- The Washington Times - Tuesday, March 27, 2007

S.A. Prum, Riesling “Essence,” Mosel-Saar-Ruwer, 2005, $11

German Riesling, long out of fashion with American wine drinkers, is enjoying something of a renaissance here in the U.S. Though nowhere as popular as chardonnay or even sauvignon blanc, this classic wine is attracting new fans in large measure because it tastes so unlike those varieties.

Naturally low in alcohol, and marked by fruit rather than wood flavors, good German Riesling can be a delight.

The Mosel-Saar-Ruwer region produces some of the lightest, most delightful Rieslings in Germany. Some wines, made with grapes harvested late in the growing season, taste sweet.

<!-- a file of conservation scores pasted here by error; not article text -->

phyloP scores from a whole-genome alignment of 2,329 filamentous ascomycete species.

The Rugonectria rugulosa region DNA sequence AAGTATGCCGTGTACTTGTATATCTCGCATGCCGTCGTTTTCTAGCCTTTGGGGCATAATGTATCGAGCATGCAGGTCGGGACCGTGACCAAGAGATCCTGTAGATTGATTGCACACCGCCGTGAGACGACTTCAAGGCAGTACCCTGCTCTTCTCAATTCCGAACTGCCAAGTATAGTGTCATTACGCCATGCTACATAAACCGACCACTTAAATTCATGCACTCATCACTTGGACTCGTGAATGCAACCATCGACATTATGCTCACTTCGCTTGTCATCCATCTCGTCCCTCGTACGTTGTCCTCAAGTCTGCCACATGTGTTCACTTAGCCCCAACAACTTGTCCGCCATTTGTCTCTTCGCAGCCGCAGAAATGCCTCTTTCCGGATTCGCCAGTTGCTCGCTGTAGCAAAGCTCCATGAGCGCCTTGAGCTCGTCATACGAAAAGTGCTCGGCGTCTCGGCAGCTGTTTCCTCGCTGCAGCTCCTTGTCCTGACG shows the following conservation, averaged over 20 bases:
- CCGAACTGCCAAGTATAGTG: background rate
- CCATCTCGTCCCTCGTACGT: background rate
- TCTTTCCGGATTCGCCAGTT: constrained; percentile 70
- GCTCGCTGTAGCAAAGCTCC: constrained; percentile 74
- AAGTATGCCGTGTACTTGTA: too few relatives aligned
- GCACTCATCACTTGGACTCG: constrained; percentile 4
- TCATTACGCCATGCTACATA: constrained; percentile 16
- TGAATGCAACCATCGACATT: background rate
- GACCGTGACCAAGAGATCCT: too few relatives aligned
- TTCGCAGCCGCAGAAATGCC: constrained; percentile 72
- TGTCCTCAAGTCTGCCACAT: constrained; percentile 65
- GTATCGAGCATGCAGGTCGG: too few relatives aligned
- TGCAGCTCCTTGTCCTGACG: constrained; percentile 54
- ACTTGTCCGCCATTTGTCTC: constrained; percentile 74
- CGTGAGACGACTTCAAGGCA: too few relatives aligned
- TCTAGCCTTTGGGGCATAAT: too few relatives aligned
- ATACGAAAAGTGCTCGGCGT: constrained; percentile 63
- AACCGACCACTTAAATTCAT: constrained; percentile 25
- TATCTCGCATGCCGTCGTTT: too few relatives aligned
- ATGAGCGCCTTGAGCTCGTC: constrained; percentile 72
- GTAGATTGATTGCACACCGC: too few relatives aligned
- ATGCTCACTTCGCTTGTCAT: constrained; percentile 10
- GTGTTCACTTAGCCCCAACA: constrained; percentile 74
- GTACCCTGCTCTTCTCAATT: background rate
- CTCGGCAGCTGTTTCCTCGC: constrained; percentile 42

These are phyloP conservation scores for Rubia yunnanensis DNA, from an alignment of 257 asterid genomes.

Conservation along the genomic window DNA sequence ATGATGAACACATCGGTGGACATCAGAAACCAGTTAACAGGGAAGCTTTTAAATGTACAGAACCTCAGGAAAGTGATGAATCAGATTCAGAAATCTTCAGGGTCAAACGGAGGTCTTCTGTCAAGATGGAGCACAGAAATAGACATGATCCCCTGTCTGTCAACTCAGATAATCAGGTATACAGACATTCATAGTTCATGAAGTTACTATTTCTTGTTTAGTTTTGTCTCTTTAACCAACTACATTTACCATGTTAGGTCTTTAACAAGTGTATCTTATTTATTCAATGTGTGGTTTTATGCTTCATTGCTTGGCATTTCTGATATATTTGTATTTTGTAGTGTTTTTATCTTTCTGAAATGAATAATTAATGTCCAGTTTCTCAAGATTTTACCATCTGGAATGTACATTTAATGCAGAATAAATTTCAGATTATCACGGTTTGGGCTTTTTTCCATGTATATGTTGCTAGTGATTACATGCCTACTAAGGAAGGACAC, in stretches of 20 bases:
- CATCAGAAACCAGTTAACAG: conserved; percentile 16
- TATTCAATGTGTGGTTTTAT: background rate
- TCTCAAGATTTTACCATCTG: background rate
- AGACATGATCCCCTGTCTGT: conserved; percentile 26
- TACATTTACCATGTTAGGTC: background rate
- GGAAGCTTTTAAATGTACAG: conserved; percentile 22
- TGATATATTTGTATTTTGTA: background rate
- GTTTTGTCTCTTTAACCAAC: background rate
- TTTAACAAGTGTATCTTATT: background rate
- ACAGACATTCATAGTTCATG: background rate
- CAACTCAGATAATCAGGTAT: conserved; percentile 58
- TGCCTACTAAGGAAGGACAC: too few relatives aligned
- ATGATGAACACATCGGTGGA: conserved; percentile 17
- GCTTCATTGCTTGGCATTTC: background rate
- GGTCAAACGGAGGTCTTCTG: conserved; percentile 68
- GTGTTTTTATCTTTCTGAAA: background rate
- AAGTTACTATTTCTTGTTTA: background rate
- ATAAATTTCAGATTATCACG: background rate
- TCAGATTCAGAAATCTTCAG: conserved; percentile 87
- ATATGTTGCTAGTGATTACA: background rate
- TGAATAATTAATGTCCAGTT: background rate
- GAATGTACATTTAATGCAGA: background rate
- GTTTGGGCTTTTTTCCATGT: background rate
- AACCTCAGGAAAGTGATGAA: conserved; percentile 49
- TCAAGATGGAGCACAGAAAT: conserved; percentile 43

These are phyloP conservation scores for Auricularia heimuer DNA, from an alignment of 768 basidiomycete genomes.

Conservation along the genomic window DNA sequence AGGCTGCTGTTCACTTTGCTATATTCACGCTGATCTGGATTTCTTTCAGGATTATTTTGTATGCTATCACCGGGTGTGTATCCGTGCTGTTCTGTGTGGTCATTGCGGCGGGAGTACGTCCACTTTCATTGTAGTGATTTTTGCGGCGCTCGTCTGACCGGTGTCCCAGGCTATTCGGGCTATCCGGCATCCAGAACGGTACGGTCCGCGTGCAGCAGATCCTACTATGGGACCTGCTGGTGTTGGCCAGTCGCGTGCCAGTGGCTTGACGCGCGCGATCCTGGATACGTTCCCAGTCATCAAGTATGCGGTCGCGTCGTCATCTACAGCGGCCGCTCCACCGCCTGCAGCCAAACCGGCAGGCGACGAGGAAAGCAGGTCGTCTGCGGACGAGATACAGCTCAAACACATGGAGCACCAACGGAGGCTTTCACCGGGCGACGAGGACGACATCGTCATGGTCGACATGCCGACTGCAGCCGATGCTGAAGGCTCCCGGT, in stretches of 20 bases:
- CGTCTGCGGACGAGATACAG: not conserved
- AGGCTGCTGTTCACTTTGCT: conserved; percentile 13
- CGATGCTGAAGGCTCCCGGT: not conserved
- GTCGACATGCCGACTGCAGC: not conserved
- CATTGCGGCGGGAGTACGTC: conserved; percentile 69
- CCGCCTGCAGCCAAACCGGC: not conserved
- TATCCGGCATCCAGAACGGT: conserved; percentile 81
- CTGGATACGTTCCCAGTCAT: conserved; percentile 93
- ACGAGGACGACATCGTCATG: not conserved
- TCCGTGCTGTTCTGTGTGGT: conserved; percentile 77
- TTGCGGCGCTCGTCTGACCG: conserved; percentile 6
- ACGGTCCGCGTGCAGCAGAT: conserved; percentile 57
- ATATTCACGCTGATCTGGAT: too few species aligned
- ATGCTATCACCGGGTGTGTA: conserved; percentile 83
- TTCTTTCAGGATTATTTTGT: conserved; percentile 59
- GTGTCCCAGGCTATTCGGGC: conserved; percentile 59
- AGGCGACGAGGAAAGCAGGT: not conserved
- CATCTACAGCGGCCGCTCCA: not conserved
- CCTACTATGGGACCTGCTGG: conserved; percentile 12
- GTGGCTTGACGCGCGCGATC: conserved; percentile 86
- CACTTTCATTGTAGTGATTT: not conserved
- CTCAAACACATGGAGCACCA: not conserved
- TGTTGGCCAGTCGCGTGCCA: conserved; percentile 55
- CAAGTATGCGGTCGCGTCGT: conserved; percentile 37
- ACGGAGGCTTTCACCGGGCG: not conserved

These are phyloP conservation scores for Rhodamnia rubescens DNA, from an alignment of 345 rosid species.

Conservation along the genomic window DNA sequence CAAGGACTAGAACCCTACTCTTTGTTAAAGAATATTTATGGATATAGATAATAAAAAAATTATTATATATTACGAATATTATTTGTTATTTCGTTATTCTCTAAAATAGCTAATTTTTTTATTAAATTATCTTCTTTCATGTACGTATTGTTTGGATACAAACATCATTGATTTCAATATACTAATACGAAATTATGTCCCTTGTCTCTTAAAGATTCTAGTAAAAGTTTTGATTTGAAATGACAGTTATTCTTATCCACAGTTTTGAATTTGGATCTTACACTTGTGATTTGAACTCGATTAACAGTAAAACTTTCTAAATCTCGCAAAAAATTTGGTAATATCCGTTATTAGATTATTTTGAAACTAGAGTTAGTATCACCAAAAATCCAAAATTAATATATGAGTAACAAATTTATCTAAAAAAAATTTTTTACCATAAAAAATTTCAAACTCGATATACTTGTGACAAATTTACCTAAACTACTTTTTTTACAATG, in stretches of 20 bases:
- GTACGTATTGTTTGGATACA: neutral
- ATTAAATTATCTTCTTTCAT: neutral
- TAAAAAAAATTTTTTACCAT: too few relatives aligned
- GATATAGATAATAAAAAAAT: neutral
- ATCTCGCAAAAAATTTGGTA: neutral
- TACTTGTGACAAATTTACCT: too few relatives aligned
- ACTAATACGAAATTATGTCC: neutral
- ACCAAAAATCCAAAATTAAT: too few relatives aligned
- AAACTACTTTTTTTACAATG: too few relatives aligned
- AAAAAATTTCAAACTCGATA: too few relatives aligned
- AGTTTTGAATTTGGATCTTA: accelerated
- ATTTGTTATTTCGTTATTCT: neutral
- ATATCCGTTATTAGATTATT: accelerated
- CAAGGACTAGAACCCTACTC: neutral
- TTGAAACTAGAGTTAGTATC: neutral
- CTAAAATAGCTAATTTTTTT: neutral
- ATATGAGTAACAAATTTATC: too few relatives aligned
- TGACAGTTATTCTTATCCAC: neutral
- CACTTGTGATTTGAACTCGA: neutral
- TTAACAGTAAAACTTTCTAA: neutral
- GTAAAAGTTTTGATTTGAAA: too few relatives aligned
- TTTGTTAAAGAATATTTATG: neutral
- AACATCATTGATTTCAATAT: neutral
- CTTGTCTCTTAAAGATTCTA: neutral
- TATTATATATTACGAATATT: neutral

Others, however, offer an initial impression of sugar but finish dry, their crisp acidity providing harmonious balance. S.A. Prum’s “Essence” does just that. An excellent value, it provides a delectable introduction to Riesling’s many charms.

Riesling made in this mostly dry style can be delicious on its own, but it also pairs very well with food.

Try it with lighter fish or poultry dishes, particularly those with a spicy kick. Its forward peach and citrus flavors and steely finish will complement Thai or other Asian preparations especially well.


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